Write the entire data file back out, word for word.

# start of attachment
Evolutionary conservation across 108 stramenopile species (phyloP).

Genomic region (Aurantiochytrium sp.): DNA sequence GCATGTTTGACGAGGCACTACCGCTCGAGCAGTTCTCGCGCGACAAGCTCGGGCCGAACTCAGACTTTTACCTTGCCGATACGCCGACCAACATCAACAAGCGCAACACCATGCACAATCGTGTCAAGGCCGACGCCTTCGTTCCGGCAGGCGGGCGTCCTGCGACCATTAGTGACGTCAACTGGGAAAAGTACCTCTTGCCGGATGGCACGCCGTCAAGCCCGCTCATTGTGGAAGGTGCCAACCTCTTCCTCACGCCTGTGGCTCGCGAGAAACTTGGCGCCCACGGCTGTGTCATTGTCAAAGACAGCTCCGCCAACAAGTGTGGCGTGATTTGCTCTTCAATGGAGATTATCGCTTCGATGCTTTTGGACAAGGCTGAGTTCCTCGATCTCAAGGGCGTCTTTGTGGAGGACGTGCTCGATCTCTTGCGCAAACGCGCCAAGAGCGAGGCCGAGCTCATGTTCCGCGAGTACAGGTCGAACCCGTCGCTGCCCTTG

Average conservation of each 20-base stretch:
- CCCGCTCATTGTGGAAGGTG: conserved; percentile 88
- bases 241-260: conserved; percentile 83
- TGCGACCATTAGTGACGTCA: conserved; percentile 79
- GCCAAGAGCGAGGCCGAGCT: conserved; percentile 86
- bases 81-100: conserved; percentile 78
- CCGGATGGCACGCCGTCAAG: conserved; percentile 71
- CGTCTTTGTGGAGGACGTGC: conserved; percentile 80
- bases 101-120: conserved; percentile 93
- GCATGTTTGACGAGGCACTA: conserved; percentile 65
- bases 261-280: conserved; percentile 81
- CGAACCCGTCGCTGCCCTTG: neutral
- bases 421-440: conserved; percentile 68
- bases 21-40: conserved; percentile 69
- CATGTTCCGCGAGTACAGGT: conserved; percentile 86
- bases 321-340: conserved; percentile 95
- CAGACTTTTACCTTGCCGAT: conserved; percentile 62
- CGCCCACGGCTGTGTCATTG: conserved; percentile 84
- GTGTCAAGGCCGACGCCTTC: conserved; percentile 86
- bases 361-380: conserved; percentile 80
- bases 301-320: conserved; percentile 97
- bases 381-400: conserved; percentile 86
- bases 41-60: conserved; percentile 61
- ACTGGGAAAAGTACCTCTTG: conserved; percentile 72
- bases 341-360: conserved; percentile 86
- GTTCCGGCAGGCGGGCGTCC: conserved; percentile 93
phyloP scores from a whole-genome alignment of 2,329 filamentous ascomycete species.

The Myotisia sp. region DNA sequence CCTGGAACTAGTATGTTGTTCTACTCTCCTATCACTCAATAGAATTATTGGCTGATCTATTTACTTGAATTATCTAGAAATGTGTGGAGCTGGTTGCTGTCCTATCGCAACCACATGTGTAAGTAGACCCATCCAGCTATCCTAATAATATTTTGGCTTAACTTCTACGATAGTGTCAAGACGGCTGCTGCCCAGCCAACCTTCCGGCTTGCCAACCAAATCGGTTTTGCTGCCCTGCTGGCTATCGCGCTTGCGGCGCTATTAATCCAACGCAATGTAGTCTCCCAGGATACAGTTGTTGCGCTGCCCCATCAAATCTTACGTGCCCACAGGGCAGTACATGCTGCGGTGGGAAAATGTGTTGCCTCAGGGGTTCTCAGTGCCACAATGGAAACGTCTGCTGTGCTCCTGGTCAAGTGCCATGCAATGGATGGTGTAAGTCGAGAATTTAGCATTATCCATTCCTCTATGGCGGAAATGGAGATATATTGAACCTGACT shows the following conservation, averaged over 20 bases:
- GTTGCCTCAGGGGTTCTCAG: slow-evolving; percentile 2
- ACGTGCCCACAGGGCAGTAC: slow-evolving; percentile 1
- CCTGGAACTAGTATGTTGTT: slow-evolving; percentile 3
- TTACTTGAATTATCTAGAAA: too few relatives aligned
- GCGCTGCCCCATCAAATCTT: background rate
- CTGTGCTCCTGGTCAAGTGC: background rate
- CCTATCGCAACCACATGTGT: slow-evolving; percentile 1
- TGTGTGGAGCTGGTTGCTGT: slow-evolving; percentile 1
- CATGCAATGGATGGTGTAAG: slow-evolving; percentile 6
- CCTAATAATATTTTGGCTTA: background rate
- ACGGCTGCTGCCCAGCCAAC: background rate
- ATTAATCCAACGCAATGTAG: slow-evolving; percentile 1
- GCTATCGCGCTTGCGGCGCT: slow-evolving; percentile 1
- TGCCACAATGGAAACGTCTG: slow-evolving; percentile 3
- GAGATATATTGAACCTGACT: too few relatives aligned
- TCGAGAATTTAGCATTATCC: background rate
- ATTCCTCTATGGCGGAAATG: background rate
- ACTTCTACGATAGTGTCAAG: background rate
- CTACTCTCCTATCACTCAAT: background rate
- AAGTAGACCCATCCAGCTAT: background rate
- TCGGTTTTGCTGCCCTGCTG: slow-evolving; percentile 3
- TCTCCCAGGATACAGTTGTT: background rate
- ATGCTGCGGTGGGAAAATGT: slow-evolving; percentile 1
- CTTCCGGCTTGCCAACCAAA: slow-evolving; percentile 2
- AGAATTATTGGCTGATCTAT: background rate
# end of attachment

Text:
Evolutionary conservation across 108 stramenopile species (phyloP).

Genomic region (Aurantiochytrium sp.): DNA sequence GCATGTTTGACGAGGCACTACCGCTCGAGCAGTTCTCGCGCGACAAGCTCGGGCCGAACTCAGACTTTTACCTTGCCGATACGCCGACCAACATCAACAAGCGCAACACCATGCACAATCGTGTCAAGGCCGACGCCTTCGTTCCGGCAGGCGGGCGTCCTGCGACCATTAGTGACGTCAACTGGGAAAAGTACCTCTTGCCGGATGGCACGCCGTCAAGCCCGCTCATTGTGGAAGGTGCCAACCTCTTCCTCACGCCTGTGGCTCGCGAGAAACTTGGCGCCCACGGCTGTGTCATTGTCAAAGACAGCTCCGCCAACAAGTGTGGCGTGATTTGCTCTTCAATGGAGATTATCGCTTCGATGCTTTTGGACAAGGCTGAGTTCCTCGATCTCAAGGGCGTCTTTGTGGAGGACGTGCTCGATCTCTTGCGCAAACGCGCCAAGAGCGAGGCCGAGCTCATGTTCCGCGAGTACAGGTCGAACCCGTCGCTGCCCTTG

Average conservation of each 20-base stretch:
- CCCGCTCATTGTGGAAGGTG: conserved; percentile 88
- bases 241-260: conserved; percentile 83
- TGCGACCATTAGTGACGTCA: conserved; percentile 79
- GCCAAGAGCGAGGCCGAGCT: conserved; percentile 86
- bases 81-100: conserved; percentile 78
- CCGGATGGCACGCCGTCAAG: conserved; percentile 71
- CGTCTTTGTGGAGGACGTGC: conserved; percentile 80
- bases 101-120: conserved; percentile 93
- GCATGTTTGACGAGGCACTA: conserved; percentile 65
- bases 261-280: conserved; percentile 81
- CGAACCCGTCGCTGCCCTTG: neutral
- bases 421-440: conserved; percentile 68
- bases 21-40: conserved; percentile 69
- CATGTTCCGCGAGTACAGGT: conserved; percentile 86
- bases 321-340: conserved; percentile 95
- CAGACTTTTACCTTGCCGAT: conserved; percentile 62
- CGCCCACGGCTGTGTCATTG: conserved; percentile 84
- GTGTCAAGGCCGACGCCTTC: conserved; percentile 86
- bases 361-380: conserved; percentile 80
- bases 301-320: conserved; percentile 97
- bases 381-400: conserved; percentile 86
- bases 41-60: conserved; percentile 61
- ACTGGGAAAAGTACCTCTTG: conserved; percentile 72
- bases 341-360: conserved; percentile 86
- GTTCCGGCAGGCGGGCGTCC: conserved; percentile 93
phyloP scores from a whole-genome alignment of 2,329 filamentous ascomycete species.

The Myotisia sp. region DNA sequence CCTGGAACTAGTATGTTGTTCTACTCTCCTATCACTCAATAGAATTATTGGCTGATCTATTTACTTGAATTATCTAGAAATGTGTGGAGCTGGTTGCTGTCCTATCGCAACCACATGTGTAAGTAGACCCATCCAGCTATCCTAATAATATTTTGGCTTAACTTCTACGATAGTGTCAAGACGGCTGCTGCCCAGCCAACCTTCCGGCTTGCCAACCAAATCGGTTTTGCTGCCCTGCTGGCTATCGCGCTTGCGGCGCTATTAATCCAACGCAATGTAGTCTCCCAGGATACAGTTGTTGCGCTGCCCCATCAAATCTTACGTGCCCACAGGGCAGTACATGCTGCGGTGGGAAAATGTGTTGCCTCAGGGGTTCTCAGTGCCACAATGGAAACGTCTGCTGTGCTCCTGGTCAAGTGCCATGCAATGGATGGTGTAAGTCGAGAATTTAGCATTATCCATTCCTCTATGGCGGAAATGGAGATATATTGAACCTGACT shows the following conservation, averaged over 20 bases:
- GTTGCCTCAGGGGTTCTCAG: slow-evolving; percentile 2
- ACGTGCCCACAGGGCAGTAC: slow-evolving; percentile 1
- CCTGGAACTAGTATGTTGTT: slow-evolving; percentile 3
- TTACTTGAATTATCTAGAAA: too few relatives aligned
- GCGCTGCCCCATCAAATCTT: background rate
- CTGTGCTCCTGGTCAAGTGC: background rate
- CCTATCGCAACCACATGTGT: slow-evolving; percentile 1
- TGTGTGGAGCTGGTTGCTGT: slow-evolving; percentile 1
- CATGCAATGGATGGTGTAAG: slow-evolving; percentile 6
- CCTAATAATATTTTGGCTTA: background rate
- ACGGCTGCTGCCCAGCCAAC: background rate
- ATTAATCCAACGCAATGTAG: slow-evolving; percentile 1
- GCTATCGCGCTTGCGGCGCT: slow-evolving; percentile 1
- TGCCACAATGGAAACGTCTG: slow-evolving; percentile 3
- GAGATATATTGAACCTGACT: too few relatives aligned
- TCGAGAATTTAGCATTATCC: background rate
- ATTCCTCTATGGCGGAAATG: background rate
- ACTTCTACGATAGTGTCAAG: background rate
- CTACTCTCCTATCACTCAAT: background rate
- AAGTAGACCCATCCAGCTAT: background rate
- TCGGTTTTGCTGCCCTGCTG: slow-evolving; percentile 3
- TCTCCCAGGATACAGTTGTT: background rate
- ATGCTGCGGTGGGAAAATGT: slow-evolving; percentile 1
- CTTCCGGCTTGCCAACCAAA: slow-evolving; percentile 2
- AGAATTATTGGCTGATCTAT: background rate